Lockdown exit plan to see ‘enjoyable and safe’ Christmas - Taoiseach

Fianna Fáil meeting hears recriminations over how party HQ ran election strategy

Mia Greally (1) with motherJodi Carroll-Greally enjoying the turning on of Christmas lights in Dublin on Tuesday night. Photograph Nick Bradshaw / The Irish Times

Mia Greally (1) with motherJodi Carroll-Greally enjoying the turning on of Christmas lights in Dublin on Tuesday night. Photograph Nick Bradshaw / The Irish Times

 

Taoiseach Micheál Martin has said the Government will make a decision on exiting lockdown next week, and that there will be a Dáil debate on the issue beforehand to hear different views on strategy.

He told Wednesday evening’s meeting of the Fianna Fáil parliamentary party that he wanted Christmas to be “meaningful, enjoyable and safe” and that it would be about “trusting the public with their personal behaviour”.

He also argued that the Republic was doing well on controlling the disease in comparison to most European countries.

The party’s meeting also heard recriminations over the Fianna Fáil general election campaign with some members critical of the party’s “air war” and how its Dublin headquarters ran election strategy.

A review of the election is underway, steered by Minister of State Seán Fleming, who gave a update at the parliamentary party meeting, as well as Minister of State Mary Butler and Dun-Laoghaire Rathdown TD Cormac Devlin.

Barry Cowen, the former minister for agriculture, told the meeting that the review should look at the campaign run by headquarters, and examine what went wrong. Fianna Fáil was generally seen to have underperformed expectations in the general election.

James Lawless, the Kildare North TD, told the meeting that the ground war had been fought well at constituency level, but that candidates had been “let down” by the air war from headquarters.

Anne Rabitte, the Minister of State in the Department of Health, suggested that the review should examine whether Fianna Fáil members did enough for candidates on the ground.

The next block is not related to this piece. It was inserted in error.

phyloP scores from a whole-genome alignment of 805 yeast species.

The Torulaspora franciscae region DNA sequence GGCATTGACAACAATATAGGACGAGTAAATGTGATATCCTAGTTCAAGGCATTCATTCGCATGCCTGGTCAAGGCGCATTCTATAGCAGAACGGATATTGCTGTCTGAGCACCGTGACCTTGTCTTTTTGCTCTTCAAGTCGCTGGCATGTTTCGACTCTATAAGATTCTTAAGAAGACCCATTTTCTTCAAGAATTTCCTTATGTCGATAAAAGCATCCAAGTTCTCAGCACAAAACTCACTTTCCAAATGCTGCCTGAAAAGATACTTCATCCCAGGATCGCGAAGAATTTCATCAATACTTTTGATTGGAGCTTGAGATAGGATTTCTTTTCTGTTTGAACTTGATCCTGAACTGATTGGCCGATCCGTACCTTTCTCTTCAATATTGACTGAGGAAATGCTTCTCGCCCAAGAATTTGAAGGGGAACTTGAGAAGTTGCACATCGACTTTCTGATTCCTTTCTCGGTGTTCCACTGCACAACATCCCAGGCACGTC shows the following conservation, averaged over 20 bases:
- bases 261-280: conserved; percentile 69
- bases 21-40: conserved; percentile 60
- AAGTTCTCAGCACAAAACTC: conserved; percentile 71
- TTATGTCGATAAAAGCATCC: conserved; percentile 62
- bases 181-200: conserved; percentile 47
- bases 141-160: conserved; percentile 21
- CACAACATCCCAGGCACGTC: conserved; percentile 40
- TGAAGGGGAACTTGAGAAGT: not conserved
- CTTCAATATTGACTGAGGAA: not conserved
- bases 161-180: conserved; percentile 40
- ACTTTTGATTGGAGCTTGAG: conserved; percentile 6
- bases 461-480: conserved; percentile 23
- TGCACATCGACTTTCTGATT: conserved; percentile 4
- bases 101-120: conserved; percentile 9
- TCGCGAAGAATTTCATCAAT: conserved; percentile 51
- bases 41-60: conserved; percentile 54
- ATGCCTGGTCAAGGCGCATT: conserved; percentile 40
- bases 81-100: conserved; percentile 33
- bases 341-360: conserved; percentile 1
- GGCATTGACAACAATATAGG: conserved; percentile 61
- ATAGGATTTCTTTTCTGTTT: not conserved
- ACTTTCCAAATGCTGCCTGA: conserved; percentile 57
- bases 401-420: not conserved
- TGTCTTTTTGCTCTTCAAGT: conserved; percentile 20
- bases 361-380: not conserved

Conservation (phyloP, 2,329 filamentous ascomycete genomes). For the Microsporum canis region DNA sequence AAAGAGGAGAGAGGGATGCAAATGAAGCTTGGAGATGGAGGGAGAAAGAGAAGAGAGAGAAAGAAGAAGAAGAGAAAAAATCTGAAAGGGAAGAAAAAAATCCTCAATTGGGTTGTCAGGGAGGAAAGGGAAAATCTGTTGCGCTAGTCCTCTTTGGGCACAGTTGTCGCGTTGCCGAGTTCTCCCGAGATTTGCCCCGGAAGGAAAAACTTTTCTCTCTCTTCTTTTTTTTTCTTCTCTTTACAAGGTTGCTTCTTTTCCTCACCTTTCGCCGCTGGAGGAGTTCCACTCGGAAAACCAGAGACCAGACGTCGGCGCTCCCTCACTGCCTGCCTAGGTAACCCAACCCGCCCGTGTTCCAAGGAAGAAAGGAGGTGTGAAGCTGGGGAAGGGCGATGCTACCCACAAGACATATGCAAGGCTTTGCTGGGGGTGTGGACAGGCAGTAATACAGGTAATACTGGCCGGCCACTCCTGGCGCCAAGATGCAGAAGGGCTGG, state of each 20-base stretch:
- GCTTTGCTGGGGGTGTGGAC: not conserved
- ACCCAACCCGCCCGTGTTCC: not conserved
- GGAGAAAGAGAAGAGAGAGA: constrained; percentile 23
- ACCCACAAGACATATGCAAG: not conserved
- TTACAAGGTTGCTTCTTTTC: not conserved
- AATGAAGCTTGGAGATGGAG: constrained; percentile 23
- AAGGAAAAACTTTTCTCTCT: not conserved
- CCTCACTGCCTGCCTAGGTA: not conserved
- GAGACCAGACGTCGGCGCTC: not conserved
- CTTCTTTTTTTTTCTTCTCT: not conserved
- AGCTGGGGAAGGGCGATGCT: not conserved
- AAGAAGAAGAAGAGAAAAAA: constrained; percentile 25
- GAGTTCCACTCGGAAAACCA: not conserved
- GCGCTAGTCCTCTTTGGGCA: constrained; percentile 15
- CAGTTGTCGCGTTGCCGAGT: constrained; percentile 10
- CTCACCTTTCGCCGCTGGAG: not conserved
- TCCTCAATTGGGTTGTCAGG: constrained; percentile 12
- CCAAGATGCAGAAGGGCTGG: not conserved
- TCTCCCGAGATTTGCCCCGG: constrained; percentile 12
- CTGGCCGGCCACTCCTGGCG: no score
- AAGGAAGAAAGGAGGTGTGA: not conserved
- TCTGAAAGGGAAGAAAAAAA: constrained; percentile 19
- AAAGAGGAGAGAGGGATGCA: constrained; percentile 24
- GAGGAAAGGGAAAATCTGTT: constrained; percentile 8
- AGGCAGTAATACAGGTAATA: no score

The meeting also heard calls for Minister for Justice Helen McEntee to come before the Dáil to answer questions on the appointment of Séamus Woulfe to the Supreme Court.

Marc MacSharry, the Sligo-Leitrim TD, said the Taoiseach had done the right thing in deciding not to seek an impeachment. However, he told his party colleagues that Ms McEntee should answer questions to ensure the process is clear, and that the party shouldn’t block Opposition attempts to seek time for that to take place.

Pub closures

The meeting heard a variety of contributions on pubs, with Mr Cowen calling for clarity on the situation. Sources said the general view at the meeting was also that there should be no differentiation between wet pubs and dry pubs.

Senator Lisa Chambers said that pubs were coming under pressure to order kegs from Diageo in time for Christmas if they were to open, but expressed the belief they would not be able to do so, and that the public may not want to go to a pub even if they were open.

Ms Chambers also said the party should support Labour’s bill on citizenship, which would ensure that children born in the State get citizenship here.

Clare TD Cathal Crowe also said that pubs needed clarity on the issue of Christmas opening, and said the impact on families working in the hospitality sector should be considered.